Column  Foreign Affairs and National Security  2013.05.30

Japan-Taiwan Fisheries Agreement

On April 10, Japan and Taiwan signed a bilateral Fisheries Agreement. This is to be commended, as the agreement to manage joint operations of fisheries was concluded under somewhat difficult political circumstances insofar as China and Taiwan are both claiming territorial rights with respect to Japan's Senkaku Islands.

The agreement allows Taiwanese trawlers to operate in Japan's exclusive economic zone (EEZ). It also allows Japanese trawlers to operate in an EEZ claimed by Taiwan. In this case, not only Japan has made concessions.

Fishermen in Okinawa have been concerned about the illegal operations of Taiwanese trawlers. They have been asking that the Japanese authorities maintain order in the surrounding waters, securing the area so that they can operate safely, and arresting fishermen who operate illicitly. According to media sources, a Japanese government official commented that the agreement embodies about 80% of the desires of the Okinawan fishermen; however, fishermen from Kumeshima, who are close to the area where Taiwanese trawlers will be allowed to operate, may be dissatisfied. Protecting the interests of fishermen in Okinawa is necessary for the Japanese government.

At the same time, the government needs to pay heed to fishermen from Taiwan. They have been, for a long time, fishing among the Japanese fishermen in the area surrounding the Senkaku Islands. During storms, they would land on Uotsuri-shima. There was one incident when a Japanese had rescued them and the Consul of the Republic of Taiwan in Nagasaki then sent a letter of appreciation to the rescuers.

There is one other point to note about the recently-concluded agreement. Fishery consultations between Japan and Taiwan had started seventeen years ago. They had come to a halt after the last meeting, in February 2009, but resumed in the fall of last year. How were the two parties able to reach an agreement when the negotiations had stalled for such a long time, during which time the Senkaku Islands had become a hot issue? Needless to say, the Japanese side obviously was eager to resume talks.

President Ma Ying-jeou has asserted that he had to be mindful of the interests of Taiwan's fishermen in advance of the long line tuna fishing season. Tuna fishing, however, happens every year and this year is not any different. In the meantime, China was calling Taiwan to take concerted action regarding the Senkaku Islands. As for Taiwan's agreement with Japan, although it is limited to fisheries, China may view it as Taiwan taking action independent from China and may therefore apply pressure on hardliners in Taiwan. Although it is unlikely that Taiwan has actually changed its position on territorial issues as such, Taiwan should be lauded for its willingness find a pragmatic solution to the fisheries issue, regardless of the risk from the mainland China. President Ma has been a hardliner on the Senkaku Islands; however, he seems to be quite pragmatic, stating that resources can be shared, although sovereignty cannot be.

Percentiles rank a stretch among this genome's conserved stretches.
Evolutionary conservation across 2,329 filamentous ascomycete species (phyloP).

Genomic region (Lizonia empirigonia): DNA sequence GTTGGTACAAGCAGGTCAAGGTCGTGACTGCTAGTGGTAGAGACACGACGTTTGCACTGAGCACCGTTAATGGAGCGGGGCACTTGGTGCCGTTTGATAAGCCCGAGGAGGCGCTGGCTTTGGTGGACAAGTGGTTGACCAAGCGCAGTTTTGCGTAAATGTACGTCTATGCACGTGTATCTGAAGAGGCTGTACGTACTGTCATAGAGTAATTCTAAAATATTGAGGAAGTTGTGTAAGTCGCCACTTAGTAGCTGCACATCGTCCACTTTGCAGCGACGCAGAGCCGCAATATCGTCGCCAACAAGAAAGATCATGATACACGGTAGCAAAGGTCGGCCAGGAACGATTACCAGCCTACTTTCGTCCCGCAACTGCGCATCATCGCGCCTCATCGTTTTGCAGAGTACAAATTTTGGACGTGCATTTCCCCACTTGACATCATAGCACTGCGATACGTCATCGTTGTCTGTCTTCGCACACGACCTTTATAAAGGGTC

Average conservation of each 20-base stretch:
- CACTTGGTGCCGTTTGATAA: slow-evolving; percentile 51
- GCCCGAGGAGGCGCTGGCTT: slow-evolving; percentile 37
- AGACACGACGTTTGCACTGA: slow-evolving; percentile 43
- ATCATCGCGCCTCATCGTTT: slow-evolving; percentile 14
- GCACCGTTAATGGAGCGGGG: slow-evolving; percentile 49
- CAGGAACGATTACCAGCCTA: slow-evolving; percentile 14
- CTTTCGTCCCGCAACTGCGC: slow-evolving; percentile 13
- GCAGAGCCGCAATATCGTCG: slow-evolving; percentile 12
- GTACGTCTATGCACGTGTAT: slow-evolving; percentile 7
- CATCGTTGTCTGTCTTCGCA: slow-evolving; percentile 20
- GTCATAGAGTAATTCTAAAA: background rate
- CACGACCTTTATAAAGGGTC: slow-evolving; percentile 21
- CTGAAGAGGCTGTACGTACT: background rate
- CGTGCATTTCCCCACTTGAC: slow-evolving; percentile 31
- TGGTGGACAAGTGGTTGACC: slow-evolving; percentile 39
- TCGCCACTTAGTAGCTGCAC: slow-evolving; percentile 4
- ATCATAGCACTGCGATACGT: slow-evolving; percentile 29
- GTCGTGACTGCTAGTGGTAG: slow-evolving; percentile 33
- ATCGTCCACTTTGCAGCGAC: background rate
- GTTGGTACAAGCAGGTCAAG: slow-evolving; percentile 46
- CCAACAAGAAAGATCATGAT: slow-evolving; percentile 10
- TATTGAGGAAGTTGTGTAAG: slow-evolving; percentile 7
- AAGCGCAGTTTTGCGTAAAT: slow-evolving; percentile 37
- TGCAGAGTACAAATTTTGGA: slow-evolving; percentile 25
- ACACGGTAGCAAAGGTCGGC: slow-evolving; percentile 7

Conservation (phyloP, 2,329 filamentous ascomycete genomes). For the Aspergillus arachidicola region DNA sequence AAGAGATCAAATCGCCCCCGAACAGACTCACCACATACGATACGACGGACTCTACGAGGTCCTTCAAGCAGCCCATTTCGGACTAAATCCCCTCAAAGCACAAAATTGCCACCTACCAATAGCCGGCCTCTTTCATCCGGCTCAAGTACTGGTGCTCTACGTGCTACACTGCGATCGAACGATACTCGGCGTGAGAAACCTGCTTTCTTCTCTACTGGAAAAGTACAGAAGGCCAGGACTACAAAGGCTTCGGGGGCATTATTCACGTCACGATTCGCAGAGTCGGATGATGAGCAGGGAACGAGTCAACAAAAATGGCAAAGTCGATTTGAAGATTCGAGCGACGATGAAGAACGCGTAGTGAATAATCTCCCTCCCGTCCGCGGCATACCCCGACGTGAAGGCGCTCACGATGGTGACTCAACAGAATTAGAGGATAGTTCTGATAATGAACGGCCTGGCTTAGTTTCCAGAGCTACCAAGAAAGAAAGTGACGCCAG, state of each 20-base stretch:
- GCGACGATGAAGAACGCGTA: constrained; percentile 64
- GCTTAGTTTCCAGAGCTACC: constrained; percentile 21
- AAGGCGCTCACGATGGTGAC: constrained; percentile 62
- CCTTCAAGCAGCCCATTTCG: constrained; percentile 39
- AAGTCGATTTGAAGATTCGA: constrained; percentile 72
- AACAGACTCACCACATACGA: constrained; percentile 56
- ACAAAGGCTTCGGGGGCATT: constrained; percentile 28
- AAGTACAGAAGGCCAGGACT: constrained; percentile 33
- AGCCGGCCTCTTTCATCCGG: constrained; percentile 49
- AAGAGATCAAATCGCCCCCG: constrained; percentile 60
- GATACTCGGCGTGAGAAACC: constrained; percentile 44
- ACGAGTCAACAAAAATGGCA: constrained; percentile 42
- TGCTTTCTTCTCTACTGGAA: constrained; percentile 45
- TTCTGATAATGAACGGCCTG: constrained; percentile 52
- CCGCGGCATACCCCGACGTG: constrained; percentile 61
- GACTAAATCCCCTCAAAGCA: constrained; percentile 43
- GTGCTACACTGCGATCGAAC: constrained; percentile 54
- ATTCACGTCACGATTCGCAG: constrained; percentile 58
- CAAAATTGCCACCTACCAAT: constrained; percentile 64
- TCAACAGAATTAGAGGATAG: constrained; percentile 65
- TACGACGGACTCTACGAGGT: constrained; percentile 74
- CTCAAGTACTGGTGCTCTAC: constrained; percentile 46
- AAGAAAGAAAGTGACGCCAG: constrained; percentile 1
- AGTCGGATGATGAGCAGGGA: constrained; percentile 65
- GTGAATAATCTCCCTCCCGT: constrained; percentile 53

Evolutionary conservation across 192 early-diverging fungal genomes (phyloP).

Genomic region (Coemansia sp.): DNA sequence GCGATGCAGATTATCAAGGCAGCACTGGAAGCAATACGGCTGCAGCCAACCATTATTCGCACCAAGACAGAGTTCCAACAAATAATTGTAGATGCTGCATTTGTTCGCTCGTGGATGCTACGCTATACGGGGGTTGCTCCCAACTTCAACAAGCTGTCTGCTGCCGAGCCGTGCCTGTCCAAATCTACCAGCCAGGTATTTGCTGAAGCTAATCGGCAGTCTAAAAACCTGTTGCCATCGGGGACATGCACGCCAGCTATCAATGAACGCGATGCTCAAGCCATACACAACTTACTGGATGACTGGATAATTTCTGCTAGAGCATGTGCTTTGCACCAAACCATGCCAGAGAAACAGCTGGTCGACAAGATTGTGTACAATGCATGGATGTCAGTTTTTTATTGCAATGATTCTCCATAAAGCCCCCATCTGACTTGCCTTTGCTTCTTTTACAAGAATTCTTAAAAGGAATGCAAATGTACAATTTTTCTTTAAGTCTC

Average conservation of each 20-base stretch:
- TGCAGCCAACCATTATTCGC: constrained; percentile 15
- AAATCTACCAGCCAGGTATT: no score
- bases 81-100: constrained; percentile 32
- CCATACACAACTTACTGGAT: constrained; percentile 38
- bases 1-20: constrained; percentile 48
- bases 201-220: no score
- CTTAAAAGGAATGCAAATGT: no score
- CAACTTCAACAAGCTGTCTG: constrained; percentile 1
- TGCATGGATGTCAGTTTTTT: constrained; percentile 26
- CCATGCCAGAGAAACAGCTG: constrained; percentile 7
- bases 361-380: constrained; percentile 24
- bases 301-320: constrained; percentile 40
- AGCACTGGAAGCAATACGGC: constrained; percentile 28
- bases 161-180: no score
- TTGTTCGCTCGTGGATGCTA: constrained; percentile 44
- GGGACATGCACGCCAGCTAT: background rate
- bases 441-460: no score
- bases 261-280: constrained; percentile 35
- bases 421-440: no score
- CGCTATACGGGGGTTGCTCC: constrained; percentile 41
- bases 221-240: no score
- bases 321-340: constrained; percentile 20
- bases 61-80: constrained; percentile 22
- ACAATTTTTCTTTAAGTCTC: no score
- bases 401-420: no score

Japanese have been very grateful for the large amounts donated by Taiwan to aid victims of the Great East Japan Earthquake. In the past, however, Japan's expressions of appreciation for such support had been inappropriate. Upon the recent second anniversary of the earthquake, Japan did properly express its appreciation to the government and the people of Taiwan. This was reported in Taiwan and, as a result, pro-Japanese sentiment in Taiwan may have strengthened.

As for relations with China, it is suggested that the Japanese side had adopted a strategy to try to sever what had been the joint efforts of China and Taiwan regarding the Senkaku issue by separating the fisheries and territorial issues in its dealings with Taiwan. This was said to indicate Japan's understanding for Taiwan's situation. Regardless of the veracity of this claim, at least as far as the agreement is concerned, it is meaningful as a possible model for coolly solving an issue even when the two parties are at logger heads politically.

On April 12, during his regular press conference, the spokesperson of China's Foreign Ministry, Hon Lei, declared China's position by asserting that "the Diaoyu Island and its affiliated islands are China's inherent territory. As for the fishery issue between China and Japan, the two countries signed a fishery agreement as early as in 1997. China opposes Japan's unilateral actions in relevant waters and urges Japan to properly deal with Taiwan-related issues in strict accordance with the principles and spirit of the China-Japan Joint Statement."

The statement is interpreted as an expression of dissatisfaction by China, but the protest does not seem very strong. China cannot take action that would be contrary to the interests of fishermen from Taiwan. As a result of the agreement, the area in which fishing boats of both Japan and Taiwan can operate (i.e., an area exempt from the laws of Japan) is very similar to the area in the 1997 fishery agreement between Japan and China, with the only difference being in their latitudes. This means that for the area north of 27 degrees North, both Japan and China have made concessions, while south of this latitude Japan and Taiwan have made concessions, allowing their respective fishing boats to operate. In this context, one can say that the Japan-Taiwan Fisheries Agreement was based on the Japan-China Fisheries Agreement.

Fishing issues are very complicated, and the agreement does not address all circumstances that could negatively affect the interests of fishermen. It is possible, for example, that not only fishing boats from Japan, China and Taiwan, but also those from South Korea might operate in the area. All parties should strive to maintain safe and orderly fishing in the East China Sea.